Here’s a list of some of the most common, tension-causing bad habits – and their movement antidotes. When you notice you’re sinking into one of these no-no’s – letting your belly go or scrunching the phone to your ear – straighten up and try one of these moves. But don’t just power through the exercise. Concentrate on every movement and try to be aware of how you’re moving or holding your body in a different way. If you practise these tension relievers regularly – at least once a day – you’ll loosen up, feel more balanced and move with poise. You’ll soon find that daily aches and pains don’t have to be part of a kid-holding, computer-using, purse-carrying life.
Holding your hands clenched over the keyboard all day can lead to aching wrists and eventually the dreaded repetitive strain injury, carpal tunnel syndrome.
For his mouse-driven clients, Toronto shiatsu therapist Mark Kremko suggests the carpal tunnel prayer. Hold your hands in prayer, palms together, elbows out. Push palms and shoulders down. Do the same thing with the back of your hands touching and fingers pointing up. Then with palms together and the fingers pointing down, slowly try to move the fingertips upward while keeping the shoulders down. This stretch gets you out of habitual tension-causing positions.
Unless you use a speaker phone or operator’s headset, you probably suffer from this telephonic malady. Scrunching over the phone can lead to pain in the neck and even tension headaches.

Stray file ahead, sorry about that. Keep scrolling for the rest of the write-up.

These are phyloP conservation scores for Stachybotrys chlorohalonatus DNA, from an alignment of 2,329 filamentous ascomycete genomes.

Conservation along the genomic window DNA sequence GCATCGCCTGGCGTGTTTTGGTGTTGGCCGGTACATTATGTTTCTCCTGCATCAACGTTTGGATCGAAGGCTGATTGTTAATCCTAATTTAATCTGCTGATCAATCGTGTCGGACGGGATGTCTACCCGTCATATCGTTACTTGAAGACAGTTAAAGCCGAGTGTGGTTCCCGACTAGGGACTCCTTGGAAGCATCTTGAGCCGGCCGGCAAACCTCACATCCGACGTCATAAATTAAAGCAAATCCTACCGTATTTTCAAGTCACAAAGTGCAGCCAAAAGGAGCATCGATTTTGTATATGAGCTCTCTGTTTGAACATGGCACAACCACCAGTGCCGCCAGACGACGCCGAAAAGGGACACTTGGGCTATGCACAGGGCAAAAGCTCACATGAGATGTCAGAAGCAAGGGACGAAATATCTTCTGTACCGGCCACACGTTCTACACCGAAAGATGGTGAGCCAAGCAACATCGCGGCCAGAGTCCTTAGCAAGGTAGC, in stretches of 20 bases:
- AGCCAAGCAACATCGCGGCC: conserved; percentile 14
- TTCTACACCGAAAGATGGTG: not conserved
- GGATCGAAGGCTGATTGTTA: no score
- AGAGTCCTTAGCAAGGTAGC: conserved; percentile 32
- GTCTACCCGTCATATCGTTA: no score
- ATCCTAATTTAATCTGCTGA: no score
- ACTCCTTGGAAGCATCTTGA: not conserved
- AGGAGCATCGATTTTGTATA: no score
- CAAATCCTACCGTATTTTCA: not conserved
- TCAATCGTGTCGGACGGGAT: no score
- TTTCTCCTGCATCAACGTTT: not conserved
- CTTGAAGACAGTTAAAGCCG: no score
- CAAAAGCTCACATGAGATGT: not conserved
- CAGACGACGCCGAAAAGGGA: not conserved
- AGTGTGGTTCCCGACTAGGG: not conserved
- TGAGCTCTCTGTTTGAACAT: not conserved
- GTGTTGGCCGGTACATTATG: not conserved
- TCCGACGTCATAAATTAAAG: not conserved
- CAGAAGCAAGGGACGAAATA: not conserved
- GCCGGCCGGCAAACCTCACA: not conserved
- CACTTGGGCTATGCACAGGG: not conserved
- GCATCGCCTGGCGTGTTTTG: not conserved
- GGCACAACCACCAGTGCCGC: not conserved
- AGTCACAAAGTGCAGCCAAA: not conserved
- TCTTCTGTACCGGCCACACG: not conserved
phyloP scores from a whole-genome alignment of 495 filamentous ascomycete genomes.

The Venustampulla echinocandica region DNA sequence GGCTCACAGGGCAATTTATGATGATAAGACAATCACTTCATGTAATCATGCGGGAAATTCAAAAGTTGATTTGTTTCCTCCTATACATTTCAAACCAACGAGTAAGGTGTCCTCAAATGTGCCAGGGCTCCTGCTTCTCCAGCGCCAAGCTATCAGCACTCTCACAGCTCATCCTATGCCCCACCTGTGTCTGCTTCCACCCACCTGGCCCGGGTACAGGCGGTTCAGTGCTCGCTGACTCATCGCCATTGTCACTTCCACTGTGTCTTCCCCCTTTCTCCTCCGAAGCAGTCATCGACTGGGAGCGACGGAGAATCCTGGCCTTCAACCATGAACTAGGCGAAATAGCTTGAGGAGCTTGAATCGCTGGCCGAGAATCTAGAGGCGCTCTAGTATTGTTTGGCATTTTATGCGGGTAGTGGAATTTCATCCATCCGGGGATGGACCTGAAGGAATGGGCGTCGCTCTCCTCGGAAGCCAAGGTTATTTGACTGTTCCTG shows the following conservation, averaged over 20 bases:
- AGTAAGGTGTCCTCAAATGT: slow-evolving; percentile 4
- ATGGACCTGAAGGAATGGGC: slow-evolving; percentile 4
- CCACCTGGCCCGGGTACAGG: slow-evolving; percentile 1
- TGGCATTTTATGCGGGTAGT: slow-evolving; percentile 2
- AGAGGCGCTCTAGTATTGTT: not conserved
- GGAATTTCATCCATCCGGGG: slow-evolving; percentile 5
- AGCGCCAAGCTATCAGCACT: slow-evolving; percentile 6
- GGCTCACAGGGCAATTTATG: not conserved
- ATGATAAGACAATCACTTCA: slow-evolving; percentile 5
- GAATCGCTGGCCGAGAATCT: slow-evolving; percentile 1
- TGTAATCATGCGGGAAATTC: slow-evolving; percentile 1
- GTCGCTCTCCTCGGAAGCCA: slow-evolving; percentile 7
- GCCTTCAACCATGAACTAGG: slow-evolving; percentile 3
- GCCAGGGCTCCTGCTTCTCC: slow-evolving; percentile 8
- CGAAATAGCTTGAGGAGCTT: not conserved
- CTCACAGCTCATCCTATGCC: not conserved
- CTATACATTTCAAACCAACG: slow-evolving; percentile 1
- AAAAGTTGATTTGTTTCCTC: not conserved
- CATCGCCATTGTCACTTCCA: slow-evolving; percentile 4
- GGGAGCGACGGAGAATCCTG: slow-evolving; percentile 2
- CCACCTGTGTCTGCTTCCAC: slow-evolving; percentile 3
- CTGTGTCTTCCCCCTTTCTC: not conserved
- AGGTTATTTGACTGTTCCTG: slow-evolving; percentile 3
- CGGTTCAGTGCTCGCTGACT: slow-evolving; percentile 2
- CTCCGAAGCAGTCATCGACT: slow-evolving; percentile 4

Try this exercise from Toronto’s Marion Harris, pioneering practitioner of the bodywork technique Feldenkrais, which is based on reeducating your body’s posture and movement to move more comfortably. Changing the pattern of how you move your head and eyes gives greater mobility to the neck. With the fingers and heel of your right hand, gently push down on the muscle on top of your left shoulder at the base of the neck. Slowly drop head and ear to left shoulder. Then bring your head up again. Lift your left shoulder, then lower it. Now drop your ear to the left and at the same time, lift your shoulder. Then bring head up and shoulder down. Still holding onto the shoulder, fix your eyes on a point in front of you. Then lightly turn your head to the left, then the right, keeping your eyes fixed straight ahead. Turn gently if you hear crunching noises you’ve gone too far. Pause. Without moving your head, look to the left, then to the right as far as you can comfortably. Now do the entire sequence on the right side with the left hand gently pressing the right shoulder.